GERMANY - Energie Baden-Württemberg, Germany’s third largest energy firm, has completed a revamp of the way its pension money is invested, switching to a so-called ‘master-fund’ structure for the assets.

In April last year IPE reported EnBW wanted cut the number of investment companies handling a total of €5.3bn in assets from 16 to just four - all of whom would be providers of German master funds.

The €5.3bn figure includes both pension money and reserves used for the dismantling of nuclear reactors as part of Germany’s phase-out of the power source by 2021.

By centralising back-office administration of institutional funds - for example reporting - master funds enable investors to cut costs and boost transparency. They also allow for easier diversification into alternative asset classes, like private equity and commodities.

In June 2005, EnBW hired the investment consulting arm of FondsConsult. This firm was acquired last January by Swiss consultant Complementa.

Ingo Peter Voigt, EnBW’s head of finance and investor relations, has now told today’s Börsen-Zeitung that providers for the four master funds have been hired. They include INKA, part of HSBC Trinkaus & Burkhardt, Allianz Global Investors, Helaba Invest and Metzler Asset Management.

EnBW said Universal Investment, Germany’s biggest provider of master funds, was not picked as “it did not satisfy our precise requirements”.

Voigt told the paper that with Complementa’s help, EnBW had devised a new asset-allocation for the €5.3bn. As a result, the firm invests 62% of the assets in fixed-income, a good deal of which is investment grade government debt.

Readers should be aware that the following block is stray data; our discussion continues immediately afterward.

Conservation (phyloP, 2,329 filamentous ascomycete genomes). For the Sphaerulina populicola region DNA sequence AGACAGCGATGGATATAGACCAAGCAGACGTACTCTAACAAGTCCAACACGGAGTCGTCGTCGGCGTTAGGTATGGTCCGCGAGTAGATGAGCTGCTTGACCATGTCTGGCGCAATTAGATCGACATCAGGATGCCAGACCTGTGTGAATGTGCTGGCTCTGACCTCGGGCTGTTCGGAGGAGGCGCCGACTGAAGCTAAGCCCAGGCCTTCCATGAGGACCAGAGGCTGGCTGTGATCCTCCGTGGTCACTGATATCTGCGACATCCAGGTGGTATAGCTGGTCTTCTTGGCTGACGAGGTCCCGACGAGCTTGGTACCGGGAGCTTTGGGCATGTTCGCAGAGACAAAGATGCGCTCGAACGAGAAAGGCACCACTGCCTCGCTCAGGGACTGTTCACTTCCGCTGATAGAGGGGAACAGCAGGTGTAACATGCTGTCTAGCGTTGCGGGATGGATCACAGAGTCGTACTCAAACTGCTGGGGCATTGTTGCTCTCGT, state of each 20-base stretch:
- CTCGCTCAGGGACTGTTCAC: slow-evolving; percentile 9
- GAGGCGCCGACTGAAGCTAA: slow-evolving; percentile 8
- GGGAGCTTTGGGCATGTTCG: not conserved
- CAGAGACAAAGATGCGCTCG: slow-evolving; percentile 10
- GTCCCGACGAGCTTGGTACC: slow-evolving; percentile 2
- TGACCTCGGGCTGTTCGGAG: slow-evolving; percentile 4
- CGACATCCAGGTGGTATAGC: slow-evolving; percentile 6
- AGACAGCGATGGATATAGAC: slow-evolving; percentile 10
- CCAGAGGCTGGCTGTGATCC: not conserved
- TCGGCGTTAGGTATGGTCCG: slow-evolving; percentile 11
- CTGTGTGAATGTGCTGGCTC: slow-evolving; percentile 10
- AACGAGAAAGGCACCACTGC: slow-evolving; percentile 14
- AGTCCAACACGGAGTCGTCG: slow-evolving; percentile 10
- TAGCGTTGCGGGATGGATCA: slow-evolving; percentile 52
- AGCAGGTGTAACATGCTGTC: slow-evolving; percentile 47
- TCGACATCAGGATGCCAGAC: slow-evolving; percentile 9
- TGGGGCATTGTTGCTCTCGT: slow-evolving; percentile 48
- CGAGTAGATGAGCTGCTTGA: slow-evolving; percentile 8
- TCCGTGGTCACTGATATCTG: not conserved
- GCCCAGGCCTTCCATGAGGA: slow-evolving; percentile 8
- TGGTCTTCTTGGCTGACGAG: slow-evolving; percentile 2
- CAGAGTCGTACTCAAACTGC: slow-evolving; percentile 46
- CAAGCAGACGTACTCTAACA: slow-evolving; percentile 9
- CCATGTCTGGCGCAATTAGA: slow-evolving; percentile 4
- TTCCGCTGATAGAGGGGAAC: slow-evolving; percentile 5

EnBW also allocates 25% of the assets to equities and another 5% to convertible bonds. Regarding alternatives, the energy firm has 3.2% in commodities and, according to Voigt, is considering an initial investment in private equity.

Private equity could total 3-5%, Voigt said, adding that the share of commodities was set to rise to 5% amid the current boom on those markets. “We are desperately looking for products with which to step our investments in commodities,” he told the newspaper. Investing in currencies as an asset class is another option open to EnBW in the short term, Voigt added.

With its current asset allocation, EnBW aims to achieve an average annual return of 5.5%.

Meanwhile the €1bn German pension fund Pensionskasse für die Deutsche Wirtschaft has also included private equity as a strategic asset class into its portfolio, according to reports.

One percent (€10m) of the fund’s total allocations were invested in a private equity fund of funds, an asset class which is as yet little used by European pension funds.

“Like shares and bonds and unlike hedge funds and commodities private equities is economically linked to our liabilities side and is therefore interesting to us in the long run”, PKDW-Chairman Bernd Walgenbach is quoted
as saying in the dpn newsletter.